Friday, July 22, 2016

Let the Field Research Campaign Begin!

The NGEE Arctic project ( has enjoyed five successful field seasons working at our research site near Barrow, Alaska. This year – thanks to the hard work of many people – we begin a new chapter in our efforts to integrate field and laboratory studies in support of advancing climate model development for the Arctic. Our team is expanding to include field sites outside Nome on the Seward Peninsula in western Alaska.

While this is certainly not our first trip to Nome, it will be our largest. Several dozen of our scientists, students, and staff will travel to the area throughout the next few weeks. Our team will conduct a broad range of integrated research activities at an intensive field site along the Teller Road. We are thankful to the Sitnasuak Native Corporation for making this land available for our use. Other native corporations are being engaged to also identify field sites along the Kougarok and Council roads.


The NGEE Arctic team will, working first at the Teller site, use an array of geophysical approaches to establish interactions between permafrost and bedrock, and to examine the consequences of those interactions to watershed hydrology. Complementary studies of vegetation, biogeochemistry, and energy balance will help inform our understanding of Arctic tundra and provide insights for developing multi-scale numerical models for inclusion into climate models. Our goal is to better understand the fate of frozen soil organic matter (i.e., the permafrost carbon cycle) in a warming climate and incorporate critical feedbacks into models. We were fortunate to begin collecting initial datasets last year and will continue to expand on those with increasingly detailed field and modeling investigations of the Teller Road watershed.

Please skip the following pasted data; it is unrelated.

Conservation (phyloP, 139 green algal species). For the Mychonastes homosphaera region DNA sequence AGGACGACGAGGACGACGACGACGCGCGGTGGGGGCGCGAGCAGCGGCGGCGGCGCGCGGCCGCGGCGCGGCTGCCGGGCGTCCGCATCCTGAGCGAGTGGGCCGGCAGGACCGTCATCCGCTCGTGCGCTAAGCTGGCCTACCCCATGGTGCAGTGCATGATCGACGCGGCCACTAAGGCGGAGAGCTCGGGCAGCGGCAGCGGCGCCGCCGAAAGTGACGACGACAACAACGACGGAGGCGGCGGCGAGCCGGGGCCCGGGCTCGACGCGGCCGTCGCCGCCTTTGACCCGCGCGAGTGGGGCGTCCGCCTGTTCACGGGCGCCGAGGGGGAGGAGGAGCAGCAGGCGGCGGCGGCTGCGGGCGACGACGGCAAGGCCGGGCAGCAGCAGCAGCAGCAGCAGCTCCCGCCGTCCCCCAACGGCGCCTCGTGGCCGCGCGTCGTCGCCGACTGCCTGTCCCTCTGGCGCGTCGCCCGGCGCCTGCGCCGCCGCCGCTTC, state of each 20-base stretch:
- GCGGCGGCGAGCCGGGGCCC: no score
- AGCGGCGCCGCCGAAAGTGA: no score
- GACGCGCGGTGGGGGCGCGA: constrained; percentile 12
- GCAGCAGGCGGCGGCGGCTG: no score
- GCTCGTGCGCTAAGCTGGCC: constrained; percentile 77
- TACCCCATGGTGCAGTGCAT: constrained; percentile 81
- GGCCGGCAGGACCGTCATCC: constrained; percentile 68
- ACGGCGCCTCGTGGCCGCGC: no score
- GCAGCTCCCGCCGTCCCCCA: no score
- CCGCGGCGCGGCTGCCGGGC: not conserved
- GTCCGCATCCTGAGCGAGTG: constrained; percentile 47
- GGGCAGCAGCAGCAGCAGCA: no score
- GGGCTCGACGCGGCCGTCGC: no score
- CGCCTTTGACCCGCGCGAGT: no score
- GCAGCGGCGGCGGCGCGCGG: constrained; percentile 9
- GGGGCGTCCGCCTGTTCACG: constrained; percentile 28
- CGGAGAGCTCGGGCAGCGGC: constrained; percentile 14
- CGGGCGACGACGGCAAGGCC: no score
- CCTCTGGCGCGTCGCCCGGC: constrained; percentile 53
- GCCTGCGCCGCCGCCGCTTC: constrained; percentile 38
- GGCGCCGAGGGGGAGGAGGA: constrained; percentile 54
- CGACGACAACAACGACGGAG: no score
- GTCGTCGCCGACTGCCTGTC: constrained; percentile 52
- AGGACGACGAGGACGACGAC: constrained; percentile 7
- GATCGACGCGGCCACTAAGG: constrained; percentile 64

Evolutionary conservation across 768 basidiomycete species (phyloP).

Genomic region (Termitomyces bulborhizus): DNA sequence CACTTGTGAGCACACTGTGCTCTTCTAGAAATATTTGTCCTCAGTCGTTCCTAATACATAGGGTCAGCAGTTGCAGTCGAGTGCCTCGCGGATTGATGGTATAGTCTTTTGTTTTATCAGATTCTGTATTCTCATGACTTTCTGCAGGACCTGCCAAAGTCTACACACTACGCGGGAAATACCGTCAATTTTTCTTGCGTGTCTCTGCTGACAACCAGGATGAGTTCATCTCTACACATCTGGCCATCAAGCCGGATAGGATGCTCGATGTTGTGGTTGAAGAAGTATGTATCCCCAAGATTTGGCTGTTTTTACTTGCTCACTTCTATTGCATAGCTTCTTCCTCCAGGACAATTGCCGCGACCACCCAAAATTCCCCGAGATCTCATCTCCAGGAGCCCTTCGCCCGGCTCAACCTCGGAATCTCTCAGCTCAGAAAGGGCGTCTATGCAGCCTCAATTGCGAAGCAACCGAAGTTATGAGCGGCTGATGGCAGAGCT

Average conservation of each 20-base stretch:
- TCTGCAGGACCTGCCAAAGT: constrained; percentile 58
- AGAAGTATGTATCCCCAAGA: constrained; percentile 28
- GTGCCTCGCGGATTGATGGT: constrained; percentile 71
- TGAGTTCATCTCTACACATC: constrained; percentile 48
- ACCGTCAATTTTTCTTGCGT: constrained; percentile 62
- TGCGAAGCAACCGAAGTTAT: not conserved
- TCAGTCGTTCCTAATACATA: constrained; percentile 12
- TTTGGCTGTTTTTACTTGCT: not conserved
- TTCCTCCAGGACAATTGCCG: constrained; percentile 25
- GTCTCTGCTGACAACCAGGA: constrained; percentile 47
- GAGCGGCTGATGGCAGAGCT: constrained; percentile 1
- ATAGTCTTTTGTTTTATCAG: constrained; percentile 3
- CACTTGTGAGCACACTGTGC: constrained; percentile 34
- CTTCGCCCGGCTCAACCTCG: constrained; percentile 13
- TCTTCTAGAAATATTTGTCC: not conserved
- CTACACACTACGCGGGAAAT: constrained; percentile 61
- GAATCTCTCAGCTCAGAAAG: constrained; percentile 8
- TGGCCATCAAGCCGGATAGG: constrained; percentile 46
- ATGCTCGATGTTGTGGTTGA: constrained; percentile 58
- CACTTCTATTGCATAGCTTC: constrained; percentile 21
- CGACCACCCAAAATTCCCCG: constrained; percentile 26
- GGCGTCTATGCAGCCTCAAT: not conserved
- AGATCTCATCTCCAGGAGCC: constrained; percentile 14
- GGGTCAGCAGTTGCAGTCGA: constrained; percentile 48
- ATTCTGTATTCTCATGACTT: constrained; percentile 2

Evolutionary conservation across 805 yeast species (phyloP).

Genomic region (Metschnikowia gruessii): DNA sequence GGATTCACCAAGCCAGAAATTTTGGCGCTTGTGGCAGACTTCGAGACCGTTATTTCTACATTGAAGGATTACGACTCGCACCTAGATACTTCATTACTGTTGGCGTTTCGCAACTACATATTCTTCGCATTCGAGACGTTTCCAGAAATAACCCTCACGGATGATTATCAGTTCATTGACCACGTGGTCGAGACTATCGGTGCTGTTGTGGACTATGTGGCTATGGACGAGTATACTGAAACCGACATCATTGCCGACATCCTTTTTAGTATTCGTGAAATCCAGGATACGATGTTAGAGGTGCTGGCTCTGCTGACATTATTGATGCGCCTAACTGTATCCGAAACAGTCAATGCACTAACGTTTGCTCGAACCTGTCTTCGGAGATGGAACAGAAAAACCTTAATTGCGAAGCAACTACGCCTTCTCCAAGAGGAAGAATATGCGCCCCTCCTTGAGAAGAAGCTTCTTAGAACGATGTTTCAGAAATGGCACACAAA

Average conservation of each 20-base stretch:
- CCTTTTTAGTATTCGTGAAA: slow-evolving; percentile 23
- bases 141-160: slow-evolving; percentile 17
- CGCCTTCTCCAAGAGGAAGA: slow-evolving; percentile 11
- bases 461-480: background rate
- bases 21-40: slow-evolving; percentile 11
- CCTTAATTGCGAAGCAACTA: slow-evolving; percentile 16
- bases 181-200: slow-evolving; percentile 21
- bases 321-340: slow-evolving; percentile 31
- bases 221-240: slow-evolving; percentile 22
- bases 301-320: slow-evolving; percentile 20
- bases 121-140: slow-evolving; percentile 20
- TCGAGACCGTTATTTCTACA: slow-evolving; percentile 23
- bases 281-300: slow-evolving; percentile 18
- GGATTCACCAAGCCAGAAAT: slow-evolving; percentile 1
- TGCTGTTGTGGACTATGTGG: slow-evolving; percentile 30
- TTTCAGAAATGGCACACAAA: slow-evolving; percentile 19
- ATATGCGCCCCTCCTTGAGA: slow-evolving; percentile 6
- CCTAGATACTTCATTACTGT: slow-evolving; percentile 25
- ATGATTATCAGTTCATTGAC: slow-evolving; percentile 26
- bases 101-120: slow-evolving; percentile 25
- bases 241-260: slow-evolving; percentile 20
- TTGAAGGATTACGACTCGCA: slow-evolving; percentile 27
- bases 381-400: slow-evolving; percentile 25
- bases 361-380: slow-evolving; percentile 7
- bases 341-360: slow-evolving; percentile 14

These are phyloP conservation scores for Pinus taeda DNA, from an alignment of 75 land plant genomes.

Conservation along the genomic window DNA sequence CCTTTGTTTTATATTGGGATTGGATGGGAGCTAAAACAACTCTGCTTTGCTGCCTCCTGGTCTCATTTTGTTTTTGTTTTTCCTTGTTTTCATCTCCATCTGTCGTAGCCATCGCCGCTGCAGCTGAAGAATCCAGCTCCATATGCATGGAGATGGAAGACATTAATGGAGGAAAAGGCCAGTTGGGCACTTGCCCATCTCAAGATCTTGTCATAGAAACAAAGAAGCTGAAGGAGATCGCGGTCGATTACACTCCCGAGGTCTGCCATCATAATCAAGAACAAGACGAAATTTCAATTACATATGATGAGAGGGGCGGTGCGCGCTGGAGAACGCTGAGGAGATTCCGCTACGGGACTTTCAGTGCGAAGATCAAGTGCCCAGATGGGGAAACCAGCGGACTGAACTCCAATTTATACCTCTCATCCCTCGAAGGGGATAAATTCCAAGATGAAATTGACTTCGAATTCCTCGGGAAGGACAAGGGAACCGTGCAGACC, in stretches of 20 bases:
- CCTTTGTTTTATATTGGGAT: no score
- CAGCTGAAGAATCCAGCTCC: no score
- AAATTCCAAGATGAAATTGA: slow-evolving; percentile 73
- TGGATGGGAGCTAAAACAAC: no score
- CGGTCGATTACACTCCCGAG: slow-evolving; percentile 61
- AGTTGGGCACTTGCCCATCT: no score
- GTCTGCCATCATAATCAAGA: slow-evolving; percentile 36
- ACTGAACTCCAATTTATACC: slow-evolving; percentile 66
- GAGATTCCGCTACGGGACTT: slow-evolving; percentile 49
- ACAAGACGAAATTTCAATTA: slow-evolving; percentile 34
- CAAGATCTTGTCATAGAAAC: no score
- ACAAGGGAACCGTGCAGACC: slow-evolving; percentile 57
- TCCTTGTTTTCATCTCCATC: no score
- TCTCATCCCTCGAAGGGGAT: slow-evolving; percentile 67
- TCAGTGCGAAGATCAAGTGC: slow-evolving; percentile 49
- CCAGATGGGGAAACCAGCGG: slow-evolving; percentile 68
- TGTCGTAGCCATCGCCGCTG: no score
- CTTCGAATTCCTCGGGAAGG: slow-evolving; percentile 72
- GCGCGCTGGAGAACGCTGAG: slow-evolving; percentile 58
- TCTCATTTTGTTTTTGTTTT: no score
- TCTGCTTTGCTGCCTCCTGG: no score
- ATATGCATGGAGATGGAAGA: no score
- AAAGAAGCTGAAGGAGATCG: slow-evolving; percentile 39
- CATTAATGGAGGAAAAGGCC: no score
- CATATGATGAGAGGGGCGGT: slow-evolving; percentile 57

The next three weeks will be a productive time for our team. Our planning has laid a foundation that we will continue to build upon, ensuring that our interdisciplinary science delivers on expectations and does so in a safe and efficient manner. We are thankful that while working thousands of miles away from our home institutions can be challenging, our team has the support and cooperation of people and facilities like Bob, Gretchen, Claudia, and others at the UAF Northwest Campus in Nome.

While the next few weeks will be busy ones, I’ll do my best to provide periodic updates on the science being conducted by our team and how those research results and acquired knowledge is incorporated into models, including global-scale Earth System Models.